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Analysts say 'PC World' would have been hopeless without McCracken

Several days ago, reports about PC World magazine Editor-in-Chief Harry McCracken leaving the magazine hit the news wire. According to those close to McCracken, the 16-year editor chose to leave the magazine because pressure was put on to avoid articles that could jeopardize relationships with companies that advertised in the magazine. Senior vice president of IDG -- the parent company of PC World -- Colin Crawford was said to have axed an article called "Ten Things We Hate About Apple."

In a surprise turn around, PC World announced that McCracken is back with the magazine but in new shoes. In a story by PC World's staff, McCracken is now vice president, editor-in-chief. As acting vice president and editor-in-chief, McCracken will have complete say over editorial content of PC World. Robert Carrigan, president of IDG Communications indicated that Crawford will also remain with the outfit as executive vice president.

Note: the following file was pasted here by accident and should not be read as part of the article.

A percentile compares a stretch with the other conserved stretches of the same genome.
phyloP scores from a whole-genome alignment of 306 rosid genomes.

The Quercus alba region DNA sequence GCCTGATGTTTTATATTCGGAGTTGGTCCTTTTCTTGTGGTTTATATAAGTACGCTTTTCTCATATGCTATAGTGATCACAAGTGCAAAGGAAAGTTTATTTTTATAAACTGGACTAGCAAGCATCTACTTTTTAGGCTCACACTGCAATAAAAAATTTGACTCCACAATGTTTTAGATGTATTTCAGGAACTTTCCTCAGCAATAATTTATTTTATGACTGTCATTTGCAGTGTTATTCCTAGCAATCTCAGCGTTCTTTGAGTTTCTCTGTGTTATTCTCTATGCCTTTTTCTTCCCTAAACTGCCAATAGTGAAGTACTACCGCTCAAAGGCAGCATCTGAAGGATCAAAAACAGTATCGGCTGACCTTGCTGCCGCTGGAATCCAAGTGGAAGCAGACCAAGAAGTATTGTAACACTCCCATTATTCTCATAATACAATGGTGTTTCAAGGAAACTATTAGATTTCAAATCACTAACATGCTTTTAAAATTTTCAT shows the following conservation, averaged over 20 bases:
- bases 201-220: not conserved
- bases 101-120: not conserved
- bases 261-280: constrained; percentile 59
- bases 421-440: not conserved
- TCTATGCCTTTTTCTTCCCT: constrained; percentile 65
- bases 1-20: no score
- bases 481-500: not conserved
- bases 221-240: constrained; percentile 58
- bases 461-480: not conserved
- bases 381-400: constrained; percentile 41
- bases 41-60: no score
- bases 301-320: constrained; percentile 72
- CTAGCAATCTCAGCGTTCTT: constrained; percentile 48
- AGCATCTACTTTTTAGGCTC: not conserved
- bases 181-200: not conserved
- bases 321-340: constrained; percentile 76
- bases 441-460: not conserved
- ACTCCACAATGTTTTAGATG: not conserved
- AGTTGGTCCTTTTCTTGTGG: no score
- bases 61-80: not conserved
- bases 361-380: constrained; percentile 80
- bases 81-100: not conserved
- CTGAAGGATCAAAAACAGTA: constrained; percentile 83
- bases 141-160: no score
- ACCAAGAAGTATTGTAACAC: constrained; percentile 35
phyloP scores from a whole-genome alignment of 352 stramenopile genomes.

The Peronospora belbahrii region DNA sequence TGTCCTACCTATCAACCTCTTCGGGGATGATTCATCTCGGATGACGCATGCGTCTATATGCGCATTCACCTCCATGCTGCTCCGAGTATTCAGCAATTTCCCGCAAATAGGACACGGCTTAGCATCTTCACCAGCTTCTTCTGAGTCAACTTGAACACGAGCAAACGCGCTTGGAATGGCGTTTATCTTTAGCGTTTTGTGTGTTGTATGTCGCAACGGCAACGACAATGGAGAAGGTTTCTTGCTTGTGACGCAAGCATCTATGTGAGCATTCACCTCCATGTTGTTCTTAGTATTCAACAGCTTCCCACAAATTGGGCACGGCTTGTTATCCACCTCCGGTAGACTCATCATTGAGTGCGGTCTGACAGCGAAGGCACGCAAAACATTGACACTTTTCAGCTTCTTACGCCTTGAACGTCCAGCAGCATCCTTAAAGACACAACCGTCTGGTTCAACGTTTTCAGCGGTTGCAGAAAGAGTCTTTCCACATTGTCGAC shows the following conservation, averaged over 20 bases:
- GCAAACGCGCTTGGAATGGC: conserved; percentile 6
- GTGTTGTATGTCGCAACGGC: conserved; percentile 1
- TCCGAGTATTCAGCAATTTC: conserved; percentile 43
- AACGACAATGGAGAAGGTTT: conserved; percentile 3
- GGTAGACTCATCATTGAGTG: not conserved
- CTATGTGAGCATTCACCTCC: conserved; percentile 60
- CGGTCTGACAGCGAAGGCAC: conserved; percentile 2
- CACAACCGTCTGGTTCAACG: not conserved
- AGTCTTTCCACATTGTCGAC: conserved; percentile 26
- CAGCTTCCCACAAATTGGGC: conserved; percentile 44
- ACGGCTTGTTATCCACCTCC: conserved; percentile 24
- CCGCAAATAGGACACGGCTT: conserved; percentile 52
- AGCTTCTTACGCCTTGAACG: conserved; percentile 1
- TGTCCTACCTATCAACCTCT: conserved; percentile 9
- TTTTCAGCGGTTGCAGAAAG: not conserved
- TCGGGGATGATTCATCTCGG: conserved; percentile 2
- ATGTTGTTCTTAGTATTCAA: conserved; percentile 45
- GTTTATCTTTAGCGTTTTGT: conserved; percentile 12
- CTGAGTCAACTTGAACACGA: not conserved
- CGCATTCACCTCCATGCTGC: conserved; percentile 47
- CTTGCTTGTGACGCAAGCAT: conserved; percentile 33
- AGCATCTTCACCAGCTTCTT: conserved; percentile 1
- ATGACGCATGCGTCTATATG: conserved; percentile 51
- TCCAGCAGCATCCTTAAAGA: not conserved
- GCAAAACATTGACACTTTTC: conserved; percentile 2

"In this role, [Crawford] will be responsible for driving IDG's online strategy and initiatives in support of our Web-centric business focus," said Carrigan. "We will conduct a search for a new CEO to lead PC World and Macworld."

McCracken also issued statements and said that he was happy to be back with the magazine. "I'm thrilled to be back with the PC World team. IDG is a company I've loved working for over the past 16 years, and one with a remarkable history of enabling editors to serve our customers -- the millions of people who depend on our content online and in print."

Despite the popping champagne bottles at PC World for McCracken's return, some analysts said that the outfit had no choice but to convince McCracken of a return. To avoid a bad image and a public stigma of editorial corruption, McCracken's come back was a necessary move for PC World. Shifting Crawford to a new role outside of the magazine was also an apologetic move by IDG.




"A politician stumbles over himself... Then they pick it out. They edit it. He runs the clip, and then he makes a funny face, and the whole audience has a Pavlovian response." -- Joe Scarborough on John Stewart over Jim Cramer
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